You’re Welcome, America: We Killed hitchBOT
Most weekends I don’t leave South Philly, let alone the East Coast. But I spent the past couple days in Los Angeles, and I have to admit that by Saturday evening I started to entertain the idea of extending my stay.
Because really, California doesn’t seem like such a bad deal. It never snows and it barely rains. There’s a beach to the left and mountains to the right. If you forget your laptop in a coffee shop, it will be waiting for you behind the counter with a glowing barista who smells like sunshine and rainbows. What, I wondered, do I have against happiness? Why do I insist, year after year, on proving that I can survive Philadelphia?
And then you beautiful assholes killed hitchBOT.
— Lauren O'Neil (@laurenonizzle) August 2, 2015
I’ve been homesick before, but never in the crystal clear, perfectly realized way that I was when I heard about the untimely demise of that Canadian robot. When I read about how — after traveling peacefully down the East Coast with the help of friendly humans — he was decapitated on the streets of Old City, I almost went to LAX and got the first flight back home.
Because things would have gone down differently in California. If hitchBOT had spent the weekend in Los Angeles, he would have had a perfectly nice time. Strangers would have asked how his day was going. Old friends would have filled him in on the wonders of the West Coast. New friends would have promised to hook him up with their buddies over at Google. Which is great, except that they wouldn’t have saved his number, and when hitchBOT was left to wait for his next ride, he’d have been as alone as ever in this cold dark world.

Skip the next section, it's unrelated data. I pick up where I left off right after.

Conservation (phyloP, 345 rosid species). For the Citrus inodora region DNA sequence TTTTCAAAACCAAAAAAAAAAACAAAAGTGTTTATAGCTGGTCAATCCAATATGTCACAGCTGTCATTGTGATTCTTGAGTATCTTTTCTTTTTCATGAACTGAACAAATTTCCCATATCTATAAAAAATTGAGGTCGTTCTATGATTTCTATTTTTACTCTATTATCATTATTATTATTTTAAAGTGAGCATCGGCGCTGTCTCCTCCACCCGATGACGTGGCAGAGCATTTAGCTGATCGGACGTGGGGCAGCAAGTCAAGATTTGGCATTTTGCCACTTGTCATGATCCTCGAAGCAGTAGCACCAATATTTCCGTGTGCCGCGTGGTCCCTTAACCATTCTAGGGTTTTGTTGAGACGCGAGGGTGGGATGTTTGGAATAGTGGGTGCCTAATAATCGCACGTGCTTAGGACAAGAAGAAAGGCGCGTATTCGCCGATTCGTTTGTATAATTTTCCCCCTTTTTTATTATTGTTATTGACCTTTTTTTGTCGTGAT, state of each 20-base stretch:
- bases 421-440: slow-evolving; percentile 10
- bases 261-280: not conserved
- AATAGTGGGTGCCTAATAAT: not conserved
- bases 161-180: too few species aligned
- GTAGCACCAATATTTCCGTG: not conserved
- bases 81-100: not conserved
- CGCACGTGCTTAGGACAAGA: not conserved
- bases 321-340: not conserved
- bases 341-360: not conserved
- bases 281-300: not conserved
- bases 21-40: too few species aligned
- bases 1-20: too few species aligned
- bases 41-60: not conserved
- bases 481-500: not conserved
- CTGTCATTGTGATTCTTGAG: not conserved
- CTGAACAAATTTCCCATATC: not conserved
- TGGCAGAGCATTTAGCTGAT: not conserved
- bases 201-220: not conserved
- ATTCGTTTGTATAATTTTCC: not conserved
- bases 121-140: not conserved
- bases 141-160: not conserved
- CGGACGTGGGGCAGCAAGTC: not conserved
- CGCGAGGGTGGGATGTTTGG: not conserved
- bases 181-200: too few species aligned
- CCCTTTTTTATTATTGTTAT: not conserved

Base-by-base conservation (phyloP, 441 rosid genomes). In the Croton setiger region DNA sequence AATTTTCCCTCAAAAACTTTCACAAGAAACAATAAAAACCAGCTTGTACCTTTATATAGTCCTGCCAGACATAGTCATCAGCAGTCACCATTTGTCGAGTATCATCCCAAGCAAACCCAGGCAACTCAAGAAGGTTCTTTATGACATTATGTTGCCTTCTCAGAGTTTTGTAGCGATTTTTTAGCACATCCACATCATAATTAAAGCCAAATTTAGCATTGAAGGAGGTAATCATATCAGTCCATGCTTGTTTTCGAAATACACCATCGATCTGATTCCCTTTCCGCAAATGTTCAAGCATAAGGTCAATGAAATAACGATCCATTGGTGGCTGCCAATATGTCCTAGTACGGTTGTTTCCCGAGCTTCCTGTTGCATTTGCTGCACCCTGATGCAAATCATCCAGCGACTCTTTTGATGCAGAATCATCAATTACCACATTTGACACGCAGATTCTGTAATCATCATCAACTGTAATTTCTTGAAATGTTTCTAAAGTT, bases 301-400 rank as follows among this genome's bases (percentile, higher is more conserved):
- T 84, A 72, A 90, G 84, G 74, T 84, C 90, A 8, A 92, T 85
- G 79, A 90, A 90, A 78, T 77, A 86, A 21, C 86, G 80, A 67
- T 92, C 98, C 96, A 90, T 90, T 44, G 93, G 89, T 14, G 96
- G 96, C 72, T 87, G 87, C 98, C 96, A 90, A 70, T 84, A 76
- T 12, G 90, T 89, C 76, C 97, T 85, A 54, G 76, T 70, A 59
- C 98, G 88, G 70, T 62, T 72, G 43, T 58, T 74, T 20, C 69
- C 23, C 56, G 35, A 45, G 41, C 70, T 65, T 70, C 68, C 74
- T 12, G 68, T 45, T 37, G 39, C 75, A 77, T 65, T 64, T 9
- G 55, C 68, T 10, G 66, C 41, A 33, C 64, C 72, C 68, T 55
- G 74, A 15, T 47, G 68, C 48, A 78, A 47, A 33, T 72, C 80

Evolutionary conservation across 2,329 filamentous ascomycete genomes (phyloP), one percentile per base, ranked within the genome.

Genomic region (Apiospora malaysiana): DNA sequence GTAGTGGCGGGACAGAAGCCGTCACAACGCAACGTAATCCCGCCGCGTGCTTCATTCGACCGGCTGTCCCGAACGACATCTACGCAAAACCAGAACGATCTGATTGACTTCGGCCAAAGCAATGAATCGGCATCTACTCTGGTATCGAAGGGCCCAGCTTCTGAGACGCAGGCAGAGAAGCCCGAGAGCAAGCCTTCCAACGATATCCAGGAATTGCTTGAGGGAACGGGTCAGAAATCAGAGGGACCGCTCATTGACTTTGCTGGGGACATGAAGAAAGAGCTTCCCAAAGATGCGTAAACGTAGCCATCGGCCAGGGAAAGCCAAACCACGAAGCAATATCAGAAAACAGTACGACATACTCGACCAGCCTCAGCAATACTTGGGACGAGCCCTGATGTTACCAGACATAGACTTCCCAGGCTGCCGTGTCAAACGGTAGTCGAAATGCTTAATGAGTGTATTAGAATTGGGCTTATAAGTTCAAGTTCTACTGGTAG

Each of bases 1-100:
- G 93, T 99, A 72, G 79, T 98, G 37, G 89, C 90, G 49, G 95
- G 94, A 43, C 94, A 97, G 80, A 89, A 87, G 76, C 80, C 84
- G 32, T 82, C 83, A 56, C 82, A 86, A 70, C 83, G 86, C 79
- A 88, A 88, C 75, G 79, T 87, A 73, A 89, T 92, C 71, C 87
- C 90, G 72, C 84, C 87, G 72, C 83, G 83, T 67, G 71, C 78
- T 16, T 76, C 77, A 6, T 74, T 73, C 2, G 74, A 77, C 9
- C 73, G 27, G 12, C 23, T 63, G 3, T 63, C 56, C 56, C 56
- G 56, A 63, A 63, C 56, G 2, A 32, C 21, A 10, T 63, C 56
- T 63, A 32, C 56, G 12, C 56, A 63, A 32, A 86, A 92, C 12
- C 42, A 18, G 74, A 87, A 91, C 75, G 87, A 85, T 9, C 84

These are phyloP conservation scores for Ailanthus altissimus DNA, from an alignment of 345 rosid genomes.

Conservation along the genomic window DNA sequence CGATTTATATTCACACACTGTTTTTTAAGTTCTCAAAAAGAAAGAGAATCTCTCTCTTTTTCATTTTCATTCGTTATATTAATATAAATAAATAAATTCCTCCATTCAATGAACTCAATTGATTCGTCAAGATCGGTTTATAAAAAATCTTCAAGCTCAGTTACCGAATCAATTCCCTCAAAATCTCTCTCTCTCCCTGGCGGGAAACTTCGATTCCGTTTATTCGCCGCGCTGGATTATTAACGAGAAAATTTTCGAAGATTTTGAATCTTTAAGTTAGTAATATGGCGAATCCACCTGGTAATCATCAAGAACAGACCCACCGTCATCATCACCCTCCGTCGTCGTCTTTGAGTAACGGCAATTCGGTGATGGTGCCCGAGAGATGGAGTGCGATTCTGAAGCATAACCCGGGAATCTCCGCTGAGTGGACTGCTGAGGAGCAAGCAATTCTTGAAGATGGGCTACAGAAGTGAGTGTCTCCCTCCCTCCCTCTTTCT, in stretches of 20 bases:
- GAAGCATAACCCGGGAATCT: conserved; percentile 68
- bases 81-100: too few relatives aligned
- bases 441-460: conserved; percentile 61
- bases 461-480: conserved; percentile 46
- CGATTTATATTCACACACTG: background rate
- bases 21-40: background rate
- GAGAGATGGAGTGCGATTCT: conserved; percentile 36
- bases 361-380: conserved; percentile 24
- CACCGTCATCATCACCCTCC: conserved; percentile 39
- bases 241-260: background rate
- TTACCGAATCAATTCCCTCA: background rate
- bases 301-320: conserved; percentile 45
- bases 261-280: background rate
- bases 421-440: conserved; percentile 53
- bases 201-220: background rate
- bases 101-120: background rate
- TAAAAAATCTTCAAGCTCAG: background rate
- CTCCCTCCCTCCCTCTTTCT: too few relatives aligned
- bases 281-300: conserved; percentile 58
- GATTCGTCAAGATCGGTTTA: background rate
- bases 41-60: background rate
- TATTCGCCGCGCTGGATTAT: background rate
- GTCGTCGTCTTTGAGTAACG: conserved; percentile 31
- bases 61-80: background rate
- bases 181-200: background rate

Maybe I’ve just spent too much time in Philadelphia, but I’d rather get my ass real-kicked in Old City than fake-kissed in Malibu any day of the week.
To be clear, there’s nothing endearing about our city’s more violent, members-only tendencies. When Flyers fans trashed a Montreal reporter’s car during the 2010 NHL playoffs, they embarrassed a town that couldn’t afford it. But this particular Canuck wasn’t a living being. Or even someone’s property, per se. No, hitchBOT was an experiment by two social scientists meant to “initiate discussions about trust, notions of safety, and … our attitude towards technology” — and if you ask me, we answered their questions quite clearly and concisely. Model participants, you might say. There was only one way this cute little exercise in human nature was going to end, and Philadelphia simply cut to the chase. (You’re welcome, Canada! Now stay on your side.)
The rest of the world doesn’t seem to see things this way. They see a disabled robot and a city of savages who threw grenades at the Easter Bunny. It’s easy to dust off and embellish the familiar stories, and I expect that the hitchBOT incident will provide a couple more days of “What is wrong with those people?!” coverage. But when it’s all over, I know our secret: We’re really not that bad. In fact, when shit gets real, we’re pretty great. So great that I left a state where they sell discount wine at the CVS counter like the universe’s most glorious check-out candy.
I’ve never tried to hitch a ride in Philly because it’s 2015 and that’s how horror movies begin. But two winters ago I found myself stuck — really, really stuck — in a snowy parking space after a particularly bad day. It was one of those days that only comes after months of bad decisions, and my wheels were spinning deeper and deeper into the ice trench when a pickup truck stopped in the middle of 45th Street. A man jumped out, grabbed a shovel from the back, dug out my tires and refused money, explaining that he hoped someone would do the same for his wife. I was so stunned that I couldn’t thank him properly, but I still remember that day and that feeling of the city reaching out and holding you up for a minute when you need it most.
If you’re reading, sir, I’m still grateful, and it will be my privilege to fight alongside you when the robot armies invade. Let’s just hope they don’t sneak in across the Washington state border, or we’re all screwed.
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